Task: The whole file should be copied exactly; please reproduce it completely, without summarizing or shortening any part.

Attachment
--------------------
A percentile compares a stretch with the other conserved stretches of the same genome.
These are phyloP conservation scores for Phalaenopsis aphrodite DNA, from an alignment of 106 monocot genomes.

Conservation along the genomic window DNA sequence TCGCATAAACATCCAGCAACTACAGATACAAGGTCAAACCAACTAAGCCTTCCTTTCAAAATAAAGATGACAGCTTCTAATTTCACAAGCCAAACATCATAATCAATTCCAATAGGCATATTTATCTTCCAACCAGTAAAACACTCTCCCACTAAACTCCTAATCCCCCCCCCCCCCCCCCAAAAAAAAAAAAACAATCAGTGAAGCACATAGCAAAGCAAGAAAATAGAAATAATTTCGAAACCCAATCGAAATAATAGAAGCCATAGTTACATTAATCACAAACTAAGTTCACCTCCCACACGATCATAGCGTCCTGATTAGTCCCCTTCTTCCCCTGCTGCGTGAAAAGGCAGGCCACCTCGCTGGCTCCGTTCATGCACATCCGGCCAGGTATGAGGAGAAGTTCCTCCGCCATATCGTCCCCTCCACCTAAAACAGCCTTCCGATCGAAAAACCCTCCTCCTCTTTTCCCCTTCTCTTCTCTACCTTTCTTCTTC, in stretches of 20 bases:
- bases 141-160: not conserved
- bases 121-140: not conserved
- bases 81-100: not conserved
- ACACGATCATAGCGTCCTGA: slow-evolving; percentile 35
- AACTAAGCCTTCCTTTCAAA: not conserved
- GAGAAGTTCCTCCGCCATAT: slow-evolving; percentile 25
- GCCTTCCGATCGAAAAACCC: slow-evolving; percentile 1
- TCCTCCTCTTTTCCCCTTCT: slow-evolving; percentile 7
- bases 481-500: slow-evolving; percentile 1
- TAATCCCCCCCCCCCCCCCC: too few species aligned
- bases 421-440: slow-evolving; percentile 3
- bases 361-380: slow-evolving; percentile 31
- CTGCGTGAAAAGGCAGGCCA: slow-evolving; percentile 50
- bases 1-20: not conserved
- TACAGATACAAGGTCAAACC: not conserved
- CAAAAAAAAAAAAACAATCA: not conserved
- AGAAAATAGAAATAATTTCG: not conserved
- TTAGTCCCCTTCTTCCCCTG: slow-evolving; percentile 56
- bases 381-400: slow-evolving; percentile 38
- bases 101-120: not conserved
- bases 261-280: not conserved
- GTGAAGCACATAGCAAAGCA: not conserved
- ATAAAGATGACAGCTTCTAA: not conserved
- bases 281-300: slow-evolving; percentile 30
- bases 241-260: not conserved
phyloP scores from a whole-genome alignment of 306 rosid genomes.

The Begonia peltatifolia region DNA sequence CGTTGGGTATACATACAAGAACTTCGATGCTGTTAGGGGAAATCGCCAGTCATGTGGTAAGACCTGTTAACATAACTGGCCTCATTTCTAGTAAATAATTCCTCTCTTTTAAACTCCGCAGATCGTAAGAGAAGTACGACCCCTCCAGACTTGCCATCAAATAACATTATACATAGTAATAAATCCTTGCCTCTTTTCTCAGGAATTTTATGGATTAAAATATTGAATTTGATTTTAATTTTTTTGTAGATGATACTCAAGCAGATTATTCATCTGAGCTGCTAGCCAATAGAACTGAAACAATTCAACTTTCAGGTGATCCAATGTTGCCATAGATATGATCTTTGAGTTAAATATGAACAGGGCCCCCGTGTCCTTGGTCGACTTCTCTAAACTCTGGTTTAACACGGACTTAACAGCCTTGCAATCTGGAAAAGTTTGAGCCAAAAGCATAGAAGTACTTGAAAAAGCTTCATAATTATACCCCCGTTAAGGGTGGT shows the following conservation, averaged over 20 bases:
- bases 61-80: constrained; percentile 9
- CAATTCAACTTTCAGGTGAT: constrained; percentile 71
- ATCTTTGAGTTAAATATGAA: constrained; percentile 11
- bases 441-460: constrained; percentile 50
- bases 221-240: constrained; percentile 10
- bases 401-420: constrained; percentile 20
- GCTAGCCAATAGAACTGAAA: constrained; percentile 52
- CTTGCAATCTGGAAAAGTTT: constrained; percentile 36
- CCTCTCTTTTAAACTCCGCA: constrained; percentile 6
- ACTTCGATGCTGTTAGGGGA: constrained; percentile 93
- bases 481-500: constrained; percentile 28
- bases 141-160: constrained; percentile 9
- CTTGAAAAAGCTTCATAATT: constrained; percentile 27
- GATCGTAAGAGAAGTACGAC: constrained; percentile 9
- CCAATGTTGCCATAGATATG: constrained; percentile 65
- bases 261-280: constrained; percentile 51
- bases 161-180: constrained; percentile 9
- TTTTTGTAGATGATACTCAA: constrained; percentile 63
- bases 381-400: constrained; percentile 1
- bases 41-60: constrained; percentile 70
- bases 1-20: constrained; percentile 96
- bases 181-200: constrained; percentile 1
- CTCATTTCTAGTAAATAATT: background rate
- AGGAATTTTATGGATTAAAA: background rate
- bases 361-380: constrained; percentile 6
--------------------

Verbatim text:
A percentile compares a stretch with the other conserved stretches of the same genome.
These are phyloP conservation scores for Phalaenopsis aphrodite DNA, from an alignment of 106 monocot genomes.

Conservation along the genomic window DNA sequence TCGCATAAACATCCAGCAACTACAGATACAAGGTCAAACCAACTAAGCCTTCCTTTCAAAATAAAGATGACAGCTTCTAATTTCACAAGCCAAACATCATAATCAATTCCAATAGGCATATTTATCTTCCAACCAGTAAAACACTCTCCCACTAAACTCCTAATCCCCCCCCCCCCCCCCCAAAAAAAAAAAAACAATCAGTGAAGCACATAGCAAAGCAAGAAAATAGAAATAATTTCGAAACCCAATCGAAATAATAGAAGCCATAGTTACATTAATCACAAACTAAGTTCACCTCCCACACGATCATAGCGTCCTGATTAGTCCCCTTCTTCCCCTGCTGCGTGAAAAGGCAGGCCACCTCGCTGGCTCCGTTCATGCACATCCGGCCAGGTATGAGGAGAAGTTCCTCCGCCATATCGTCCCCTCCACCTAAAACAGCCTTCCGATCGAAAAACCCTCCTCCTCTTTTCCCCTTCTCTTCTCTACCTTTCTTCTTC, in stretches of 20 bases:
- bases 141-160: not conserved
- bases 121-140: not conserved
- bases 81-100: not conserved
- ACACGATCATAGCGTCCTGA: slow-evolving; percentile 35
- AACTAAGCCTTCCTTTCAAA: not conserved
- GAGAAGTTCCTCCGCCATAT: slow-evolving; percentile 25
- GCCTTCCGATCGAAAAACCC: slow-evolving; percentile 1
- TCCTCCTCTTTTCCCCTTCT: slow-evolving; percentile 7
- bases 481-500: slow-evolving; percentile 1
- TAATCCCCCCCCCCCCCCCC: too few species aligned
- bases 421-440: slow-evolving; percentile 3
- bases 361-380: slow-evolving; percentile 31
- CTGCGTGAAAAGGCAGGCCA: slow-evolving; percentile 50
- bases 1-20: not conserved
- TACAGATACAAGGTCAAACC: not conserved
- CAAAAAAAAAAAAACAATCA: not conserved
- AGAAAATAGAAATAATTTCG: not conserved
- TTAGTCCCCTTCTTCCCCTG: slow-evolving; percentile 56
- bases 381-400: slow-evolving; percentile 38
- bases 101-120: not conserved
- bases 261-280: not conserved
- GTGAAGCACATAGCAAAGCA: not conserved
- ATAAAGATGACAGCTTCTAA: not conserved
- bases 281-300: slow-evolving; percentile 30
- bases 241-260: not conserved
phyloP scores from a whole-genome alignment of 306 rosid genomes.

The Begonia peltatifolia region DNA sequence CGTTGGGTATACATACAAGAACTTCGATGCTGTTAGGGGAAATCGCCAGTCATGTGGTAAGACCTGTTAACATAACTGGCCTCATTTCTAGTAAATAATTCCTCTCTTTTAAACTCCGCAGATCGTAAGAGAAGTACGACCCCTCCAGACTTGCCATCAAATAACATTATACATAGTAATAAATCCTTGCCTCTTTTCTCAGGAATTTTATGGATTAAAATATTGAATTTGATTTTAATTTTTTTGTAGATGATACTCAAGCAGATTATTCATCTGAGCTGCTAGCCAATAGAACTGAAACAATTCAACTTTCAGGTGATCCAATGTTGCCATAGATATGATCTTTGAGTTAAATATGAACAGGGCCCCCGTGTCCTTGGTCGACTTCTCTAAACTCTGGTTTAACACGGACTTAACAGCCTTGCAATCTGGAAAAGTTTGAGCCAAAAGCATAGAAGTACTTGAAAAAGCTTCATAATTATACCCCCGTTAAGGGTGGT shows the following conservation, averaged over 20 bases:
- bases 61-80: constrained; percentile 9
- CAATTCAACTTTCAGGTGAT: constrained; percentile 71
- ATCTTTGAGTTAAATATGAA: constrained; percentile 11
- bases 441-460: constrained; percentile 50
- bases 221-240: constrained; percentile 10
- bases 401-420: constrained; percentile 20
- GCTAGCCAATAGAACTGAAA: constrained; percentile 52
- CTTGCAATCTGGAAAAGTTT: constrained; percentile 36
- CCTCTCTTTTAAACTCCGCA: constrained; percentile 6
- ACTTCGATGCTGTTAGGGGA: constrained; percentile 93
- bases 481-500: constrained; percentile 28
- bases 141-160: constrained; percentile 9
- CTTGAAAAAGCTTCATAATT: constrained; percentile 27
- GATCGTAAGAGAAGTACGAC: constrained; percentile 9
- CCAATGTTGCCATAGATATG: constrained; percentile 65
- bases 261-280: constrained; percentile 51
- bases 161-180: constrained; percentile 9
- TTTTTGTAGATGATACTCAA: constrained; percentile 63
- bases 381-400: constrained; percentile 1
- bases 41-60: constrained; percentile 70
- bases 1-20: constrained; percentile 96
- bases 181-200: constrained; percentile 1
- CTCATTTCTAGTAAATAATT: background rate
- AGGAATTTTATGGATTAAAA: background rate
- bases 361-380: constrained; percentile 6